Church agency tells world leaders to act for people and planet

By agency reporter
1 Nov 2012

World leaders meeting in London this week to debate a new global action plan for tackling poverty should ensure that it pushes the planet towards greater environmental sustainability and economic fairness, UK-based international development agency Christian Aid says.

UK Prime Minister David Cameron is hosting the meeting of the High Level Panel, of which he is a co-chair and which the United Nations set up to create a successor to the existing Millennium Development Goals (MDGs).

In a new briefing about what should follow the MDGs when they expire in 2015, Christian Aid also urges the Panel to ensure that its meetings are just the start of consultations with campaigners and people living in poverty across the world.

"David Cameron and his fellow panel members must keep three absolutely fundamental points in mind as they design the new global action plan," said Helen Dennis, the author of the new briefing.

"Firstly, business as usual is not an option. We are using environmental resources as though we had three planets – and the world’s rich are the worst offenders, with 20 per cent of people accounting for 80 per cent of global consumption. The new action plan must set countries on paths towards greater sustainability, especially in relation to food, water and energy," she added.

Ms Dennis said the new global action plan must also look beyond aid to other means of financing development. She pointed to the need to tackle tax dodging and financial secrecy, which have led to trillions of dollars being hidden in tax havens by tax dodgers, bribe-takers, money launderers and other criminals.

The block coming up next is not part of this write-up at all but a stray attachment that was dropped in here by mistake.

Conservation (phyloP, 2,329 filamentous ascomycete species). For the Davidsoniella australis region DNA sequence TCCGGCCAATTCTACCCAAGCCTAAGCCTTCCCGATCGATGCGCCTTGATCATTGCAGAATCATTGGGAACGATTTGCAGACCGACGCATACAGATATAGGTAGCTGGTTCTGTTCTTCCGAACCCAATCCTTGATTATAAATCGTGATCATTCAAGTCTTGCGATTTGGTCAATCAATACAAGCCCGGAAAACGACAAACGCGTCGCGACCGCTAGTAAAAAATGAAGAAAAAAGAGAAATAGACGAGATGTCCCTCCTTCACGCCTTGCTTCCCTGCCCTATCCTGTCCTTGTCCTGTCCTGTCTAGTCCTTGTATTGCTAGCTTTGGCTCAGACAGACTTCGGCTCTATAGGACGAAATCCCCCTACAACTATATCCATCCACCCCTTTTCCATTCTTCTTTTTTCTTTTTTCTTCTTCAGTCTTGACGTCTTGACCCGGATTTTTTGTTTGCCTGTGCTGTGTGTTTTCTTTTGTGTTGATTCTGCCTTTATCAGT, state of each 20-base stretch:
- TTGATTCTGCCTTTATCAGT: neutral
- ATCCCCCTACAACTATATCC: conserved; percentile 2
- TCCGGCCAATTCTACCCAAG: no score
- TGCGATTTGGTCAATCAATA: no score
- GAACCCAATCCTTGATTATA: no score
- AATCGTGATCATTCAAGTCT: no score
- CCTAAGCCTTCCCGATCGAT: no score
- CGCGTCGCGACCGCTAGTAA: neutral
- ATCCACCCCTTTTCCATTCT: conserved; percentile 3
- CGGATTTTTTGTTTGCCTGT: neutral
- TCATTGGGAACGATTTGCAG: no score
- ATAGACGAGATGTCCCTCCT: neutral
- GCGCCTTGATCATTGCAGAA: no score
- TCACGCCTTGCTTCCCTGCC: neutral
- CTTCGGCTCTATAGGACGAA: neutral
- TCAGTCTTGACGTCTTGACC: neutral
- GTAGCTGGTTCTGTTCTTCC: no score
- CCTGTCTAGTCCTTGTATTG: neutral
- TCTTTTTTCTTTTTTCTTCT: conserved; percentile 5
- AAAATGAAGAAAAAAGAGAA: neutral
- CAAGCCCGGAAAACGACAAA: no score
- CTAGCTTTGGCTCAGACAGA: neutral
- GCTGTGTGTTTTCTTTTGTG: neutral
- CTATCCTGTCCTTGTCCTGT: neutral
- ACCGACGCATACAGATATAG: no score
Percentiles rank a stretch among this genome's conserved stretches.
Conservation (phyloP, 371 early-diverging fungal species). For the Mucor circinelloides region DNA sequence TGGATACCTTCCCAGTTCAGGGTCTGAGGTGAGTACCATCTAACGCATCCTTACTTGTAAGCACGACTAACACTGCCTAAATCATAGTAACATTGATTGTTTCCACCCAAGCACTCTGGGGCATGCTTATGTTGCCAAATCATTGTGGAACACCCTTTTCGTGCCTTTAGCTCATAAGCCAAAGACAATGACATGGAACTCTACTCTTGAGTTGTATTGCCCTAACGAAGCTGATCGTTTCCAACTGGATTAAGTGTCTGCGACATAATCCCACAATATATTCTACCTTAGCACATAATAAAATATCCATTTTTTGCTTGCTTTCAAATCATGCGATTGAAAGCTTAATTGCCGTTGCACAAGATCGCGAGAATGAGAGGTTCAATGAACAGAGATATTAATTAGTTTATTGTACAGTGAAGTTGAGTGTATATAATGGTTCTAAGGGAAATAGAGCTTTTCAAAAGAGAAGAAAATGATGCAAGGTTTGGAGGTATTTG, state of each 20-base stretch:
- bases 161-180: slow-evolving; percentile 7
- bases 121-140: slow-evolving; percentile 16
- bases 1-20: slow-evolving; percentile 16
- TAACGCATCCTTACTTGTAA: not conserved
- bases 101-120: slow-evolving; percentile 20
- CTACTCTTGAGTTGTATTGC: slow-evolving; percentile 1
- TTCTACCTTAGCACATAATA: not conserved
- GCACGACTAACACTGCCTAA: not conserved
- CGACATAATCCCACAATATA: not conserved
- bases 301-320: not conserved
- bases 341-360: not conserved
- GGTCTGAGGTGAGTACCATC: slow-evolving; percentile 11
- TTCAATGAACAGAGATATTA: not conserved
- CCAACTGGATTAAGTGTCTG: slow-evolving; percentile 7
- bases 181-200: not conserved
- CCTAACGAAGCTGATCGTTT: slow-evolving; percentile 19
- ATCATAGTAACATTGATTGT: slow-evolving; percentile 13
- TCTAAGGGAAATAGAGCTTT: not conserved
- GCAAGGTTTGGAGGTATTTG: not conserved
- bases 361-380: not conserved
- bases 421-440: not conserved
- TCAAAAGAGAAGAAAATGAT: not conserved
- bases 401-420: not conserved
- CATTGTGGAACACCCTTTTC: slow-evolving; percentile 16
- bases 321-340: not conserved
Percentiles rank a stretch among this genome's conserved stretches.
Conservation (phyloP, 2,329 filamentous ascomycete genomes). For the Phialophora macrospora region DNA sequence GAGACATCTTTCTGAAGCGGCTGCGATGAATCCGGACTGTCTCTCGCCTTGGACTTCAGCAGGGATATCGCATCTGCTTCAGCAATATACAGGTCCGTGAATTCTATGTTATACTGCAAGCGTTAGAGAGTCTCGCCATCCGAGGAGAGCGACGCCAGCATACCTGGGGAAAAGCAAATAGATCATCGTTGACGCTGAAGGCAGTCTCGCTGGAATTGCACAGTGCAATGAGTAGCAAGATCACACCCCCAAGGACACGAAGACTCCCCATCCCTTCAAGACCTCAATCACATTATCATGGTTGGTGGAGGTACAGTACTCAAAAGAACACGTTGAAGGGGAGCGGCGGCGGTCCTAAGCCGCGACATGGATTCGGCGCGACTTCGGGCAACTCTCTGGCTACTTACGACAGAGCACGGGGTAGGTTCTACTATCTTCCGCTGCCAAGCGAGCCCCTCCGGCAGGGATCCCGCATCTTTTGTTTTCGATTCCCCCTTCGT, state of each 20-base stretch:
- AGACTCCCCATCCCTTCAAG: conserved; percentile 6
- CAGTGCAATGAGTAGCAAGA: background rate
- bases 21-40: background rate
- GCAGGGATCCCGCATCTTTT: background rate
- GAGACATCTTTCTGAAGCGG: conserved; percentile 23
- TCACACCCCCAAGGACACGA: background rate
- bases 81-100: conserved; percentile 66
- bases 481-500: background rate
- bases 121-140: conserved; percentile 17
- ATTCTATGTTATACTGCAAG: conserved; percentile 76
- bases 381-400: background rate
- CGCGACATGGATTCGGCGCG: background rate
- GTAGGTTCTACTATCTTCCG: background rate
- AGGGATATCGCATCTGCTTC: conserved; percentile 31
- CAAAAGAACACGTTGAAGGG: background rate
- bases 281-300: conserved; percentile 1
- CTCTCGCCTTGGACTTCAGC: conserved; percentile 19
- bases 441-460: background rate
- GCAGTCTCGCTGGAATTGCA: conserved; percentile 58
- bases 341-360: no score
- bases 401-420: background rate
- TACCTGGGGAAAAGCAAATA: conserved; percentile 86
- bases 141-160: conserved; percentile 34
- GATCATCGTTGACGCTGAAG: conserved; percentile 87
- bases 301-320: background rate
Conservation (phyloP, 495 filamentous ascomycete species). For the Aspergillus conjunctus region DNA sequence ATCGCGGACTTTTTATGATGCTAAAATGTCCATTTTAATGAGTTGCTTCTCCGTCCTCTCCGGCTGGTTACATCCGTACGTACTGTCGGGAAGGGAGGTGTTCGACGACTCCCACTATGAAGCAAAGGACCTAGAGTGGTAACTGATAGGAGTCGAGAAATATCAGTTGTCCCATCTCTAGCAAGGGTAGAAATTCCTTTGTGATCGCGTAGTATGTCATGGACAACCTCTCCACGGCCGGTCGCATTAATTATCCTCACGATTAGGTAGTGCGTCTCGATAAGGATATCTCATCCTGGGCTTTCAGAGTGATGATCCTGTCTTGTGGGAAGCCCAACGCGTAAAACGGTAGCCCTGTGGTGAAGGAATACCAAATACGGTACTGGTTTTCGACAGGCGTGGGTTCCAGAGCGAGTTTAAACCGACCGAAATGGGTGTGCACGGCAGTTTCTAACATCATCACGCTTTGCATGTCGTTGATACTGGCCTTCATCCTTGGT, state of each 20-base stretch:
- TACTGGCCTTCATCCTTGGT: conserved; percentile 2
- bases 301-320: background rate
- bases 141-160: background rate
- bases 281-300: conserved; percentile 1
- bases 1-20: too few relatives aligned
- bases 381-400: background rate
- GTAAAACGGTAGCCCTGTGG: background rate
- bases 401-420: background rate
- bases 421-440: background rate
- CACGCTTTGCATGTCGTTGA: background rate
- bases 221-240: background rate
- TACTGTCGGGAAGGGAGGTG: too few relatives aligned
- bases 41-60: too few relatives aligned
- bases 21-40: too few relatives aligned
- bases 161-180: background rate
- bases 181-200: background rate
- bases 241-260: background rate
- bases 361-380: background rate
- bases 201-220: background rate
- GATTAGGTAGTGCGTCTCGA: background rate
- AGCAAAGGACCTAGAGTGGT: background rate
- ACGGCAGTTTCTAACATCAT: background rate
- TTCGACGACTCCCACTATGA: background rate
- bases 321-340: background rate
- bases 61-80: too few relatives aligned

This robs public services such as schools, hospitals and police forces the world over of much-needed funding – and hits hardest against poor people who rely on public provision. Christian Aid estimates that every year, tax dodging deprives poor countries of $160 billion – more than they receive in aid.

Thirdly, she added, the new action plan must “mind the gaps” and ensure work to reduce poverty benefits everyone, including minorities, women and others who have been left behind amid growing prosperity in a number of developing countries.

"Christian Aid believes there is a strong case for a universal approach to poverty and inequality – one which commits all governments to eliminating inequalities between groups, including men and women – and which requires particular attention to be paid to the most vulnerable," declared Ms Dennis.

* 'Rethinking Global Development Goals' can be read here: http://www.christianaid.org.uk/resources/policy/poverty-over.aspx

[Ekk/3]

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